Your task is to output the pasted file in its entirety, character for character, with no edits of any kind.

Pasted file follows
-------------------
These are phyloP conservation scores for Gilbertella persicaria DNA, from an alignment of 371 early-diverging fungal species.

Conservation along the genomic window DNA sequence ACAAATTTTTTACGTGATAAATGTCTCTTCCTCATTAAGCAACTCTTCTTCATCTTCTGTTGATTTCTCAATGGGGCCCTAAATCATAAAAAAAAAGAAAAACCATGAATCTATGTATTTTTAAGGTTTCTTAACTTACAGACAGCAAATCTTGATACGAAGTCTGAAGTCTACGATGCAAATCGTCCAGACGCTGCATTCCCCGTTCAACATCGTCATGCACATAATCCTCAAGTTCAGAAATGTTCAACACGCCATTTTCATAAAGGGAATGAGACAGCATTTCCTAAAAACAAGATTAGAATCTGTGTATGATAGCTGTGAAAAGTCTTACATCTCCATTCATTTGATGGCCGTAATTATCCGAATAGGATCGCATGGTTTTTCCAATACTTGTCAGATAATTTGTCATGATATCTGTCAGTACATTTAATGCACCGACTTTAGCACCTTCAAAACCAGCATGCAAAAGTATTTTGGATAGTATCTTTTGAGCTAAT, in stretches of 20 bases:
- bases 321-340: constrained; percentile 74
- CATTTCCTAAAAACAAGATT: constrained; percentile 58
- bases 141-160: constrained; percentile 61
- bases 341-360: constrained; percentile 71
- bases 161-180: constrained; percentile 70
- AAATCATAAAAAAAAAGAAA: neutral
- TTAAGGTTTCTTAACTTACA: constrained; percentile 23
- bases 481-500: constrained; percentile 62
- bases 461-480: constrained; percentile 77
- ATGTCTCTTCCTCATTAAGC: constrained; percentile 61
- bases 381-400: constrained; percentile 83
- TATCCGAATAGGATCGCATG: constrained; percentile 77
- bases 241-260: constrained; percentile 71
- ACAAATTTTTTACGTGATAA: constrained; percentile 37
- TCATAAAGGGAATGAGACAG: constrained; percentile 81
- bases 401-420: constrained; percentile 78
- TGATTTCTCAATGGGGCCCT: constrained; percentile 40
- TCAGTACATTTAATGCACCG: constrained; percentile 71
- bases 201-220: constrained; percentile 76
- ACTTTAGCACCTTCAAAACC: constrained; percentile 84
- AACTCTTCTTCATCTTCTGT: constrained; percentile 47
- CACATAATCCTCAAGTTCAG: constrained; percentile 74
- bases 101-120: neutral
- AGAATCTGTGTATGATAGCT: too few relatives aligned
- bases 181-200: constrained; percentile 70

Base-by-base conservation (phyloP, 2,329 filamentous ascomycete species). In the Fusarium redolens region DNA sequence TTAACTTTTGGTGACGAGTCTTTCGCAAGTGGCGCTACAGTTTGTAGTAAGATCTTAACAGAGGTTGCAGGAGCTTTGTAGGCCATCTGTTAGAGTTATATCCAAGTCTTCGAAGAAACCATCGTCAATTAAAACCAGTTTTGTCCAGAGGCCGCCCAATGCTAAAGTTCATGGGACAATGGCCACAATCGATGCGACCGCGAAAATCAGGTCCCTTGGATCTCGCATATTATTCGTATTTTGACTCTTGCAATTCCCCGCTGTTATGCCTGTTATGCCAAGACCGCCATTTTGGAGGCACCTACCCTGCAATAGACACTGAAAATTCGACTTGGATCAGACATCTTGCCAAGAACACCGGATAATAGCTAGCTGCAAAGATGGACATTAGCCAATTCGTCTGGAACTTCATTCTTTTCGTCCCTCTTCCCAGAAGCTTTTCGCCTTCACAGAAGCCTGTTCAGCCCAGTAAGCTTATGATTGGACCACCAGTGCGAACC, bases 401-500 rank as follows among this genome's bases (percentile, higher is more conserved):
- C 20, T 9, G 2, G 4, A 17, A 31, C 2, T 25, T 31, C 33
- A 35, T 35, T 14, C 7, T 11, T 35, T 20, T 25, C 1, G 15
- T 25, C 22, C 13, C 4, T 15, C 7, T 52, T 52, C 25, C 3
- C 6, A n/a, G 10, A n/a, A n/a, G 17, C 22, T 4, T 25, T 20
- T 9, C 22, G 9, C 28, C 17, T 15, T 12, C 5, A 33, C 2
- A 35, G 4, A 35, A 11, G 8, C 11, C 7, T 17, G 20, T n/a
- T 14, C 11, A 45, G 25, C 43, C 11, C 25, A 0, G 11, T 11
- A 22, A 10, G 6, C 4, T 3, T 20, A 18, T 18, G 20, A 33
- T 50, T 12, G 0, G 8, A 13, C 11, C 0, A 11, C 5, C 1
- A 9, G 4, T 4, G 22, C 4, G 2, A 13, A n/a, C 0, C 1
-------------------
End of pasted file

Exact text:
These are phyloP conservation scores for Gilbertella persicaria DNA, from an alignment of 371 early-diverging fungal species.

Conservation along the genomic window DNA sequence ACAAATTTTTTACGTGATAAATGTCTCTTCCTCATTAAGCAACTCTTCTTCATCTTCTGTTGATTTCTCAATGGGGCCCTAAATCATAAAAAAAAAGAAAAACCATGAATCTATGTATTTTTAAGGTTTCTTAACTTACAGACAGCAAATCTTGATACGAAGTCTGAAGTCTACGATGCAAATCGTCCAGACGCTGCATTCCCCGTTCAACATCGTCATGCACATAATCCTCAAGTTCAGAAATGTTCAACACGCCATTTTCATAAAGGGAATGAGACAGCATTTCCTAAAAACAAGATTAGAATCTGTGTATGATAGCTGTGAAAAGTCTTACATCTCCATTCATTTGATGGCCGTAATTATCCGAATAGGATCGCATGGTTTTTCCAATACTTGTCAGATAATTTGTCATGATATCTGTCAGTACATTTAATGCACCGACTTTAGCACCTTCAAAACCAGCATGCAAAAGTATTTTGGATAGTATCTTTTGAGCTAAT, in stretches of 20 bases:
- bases 321-340: constrained; percentile 74
- CATTTCCTAAAAACAAGATT: constrained; percentile 58
- bases 141-160: constrained; percentile 61
- bases 341-360: constrained; percentile 71
- bases 161-180: constrained; percentile 70
- AAATCATAAAAAAAAAGAAA: neutral
- TTAAGGTTTCTTAACTTACA: constrained; percentile 23
- bases 481-500: constrained; percentile 62
- bases 461-480: constrained; percentile 77
- ATGTCTCTTCCTCATTAAGC: constrained; percentile 61
- bases 381-400: constrained; percentile 83
- TATCCGAATAGGATCGCATG: constrained; percentile 77
- bases 241-260: constrained; percentile 71
- ACAAATTTTTTACGTGATAA: constrained; percentile 37
- TCATAAAGGGAATGAGACAG: constrained; percentile 81
- bases 401-420: constrained; percentile 78
- TGATTTCTCAATGGGGCCCT: constrained; percentile 40
- TCAGTACATTTAATGCACCG: constrained; percentile 71
- bases 201-220: constrained; percentile 76
- ACTTTAGCACCTTCAAAACC: constrained; percentile 84
- AACTCTTCTTCATCTTCTGT: constrained; percentile 47
- CACATAATCCTCAAGTTCAG: constrained; percentile 74
- bases 101-120: neutral
- AGAATCTGTGTATGATAGCT: too few relatives aligned
- bases 181-200: constrained; percentile 70

Base-by-base conservation (phyloP, 2,329 filamentous ascomycete species). In the Fusarium redolens region DNA sequence TTAACTTTTGGTGACGAGTCTTTCGCAAGTGGCGCTACAGTTTGTAGTAAGATCTTAACAGAGGTTGCAGGAGCTTTGTAGGCCATCTGTTAGAGTTATATCCAAGTCTTCGAAGAAACCATCGTCAATTAAAACCAGTTTTGTCCAGAGGCCGCCCAATGCTAAAGTTCATGGGACAATGGCCACAATCGATGCGACCGCGAAAATCAGGTCCCTTGGATCTCGCATATTATTCGTATTTTGACTCTTGCAATTCCCCGCTGTTATGCCTGTTATGCCAAGACCGCCATTTTGGAGGCACCTACCCTGCAATAGACACTGAAAATTCGACTTGGATCAGACATCTTGCCAAGAACACCGGATAATAGCTAGCTGCAAAGATGGACATTAGCCAATTCGTCTGGAACTTCATTCTTTTCGTCCCTCTTCCCAGAAGCTTTTCGCCTTCACAGAAGCCTGTTCAGCCCAGTAAGCTTATGATTGGACCACCAGTGCGAACC, bases 401-500 rank as follows among this genome's bases (percentile, higher is more conserved):
- C 20, T 9, G 2, G 4, A 17, A 31, C 2, T 25, T 31, C 33
- A 35, T 35, T 14, C 7, T 11, T 35, T 20, T 25, C 1, G 15
- T 25, C 22, C 13, C 4, T 15, C 7, T 52, T 52, C 25, C 3
- C 6, A n/a, G 10, A n/a, A n/a, G 17, C 22, T 4, T 25, T 20
- T 9, C 22, G 9, C 28, C 17, T 15, T 12, C 5, A 33, C 2
- A 35, G 4, A 35, A 11, G 8, C 11, C 7, T 17, G 20, T n/a
- T 14, C 11, A 45, G 25, C 43, C 11, C 25, A 0, G 11, T 11
- A 22, A 10, G 6, C 4, T 3, T 20, A 18, T 18, G 20, A 33
- T 50, T 12, G 0, G 8, A 13, C 11, C 0, A 11, C 5, C 1
- A 9, G 4, T 4, G 22, C 4, G 2, A 13, A n/a, C 0, C 1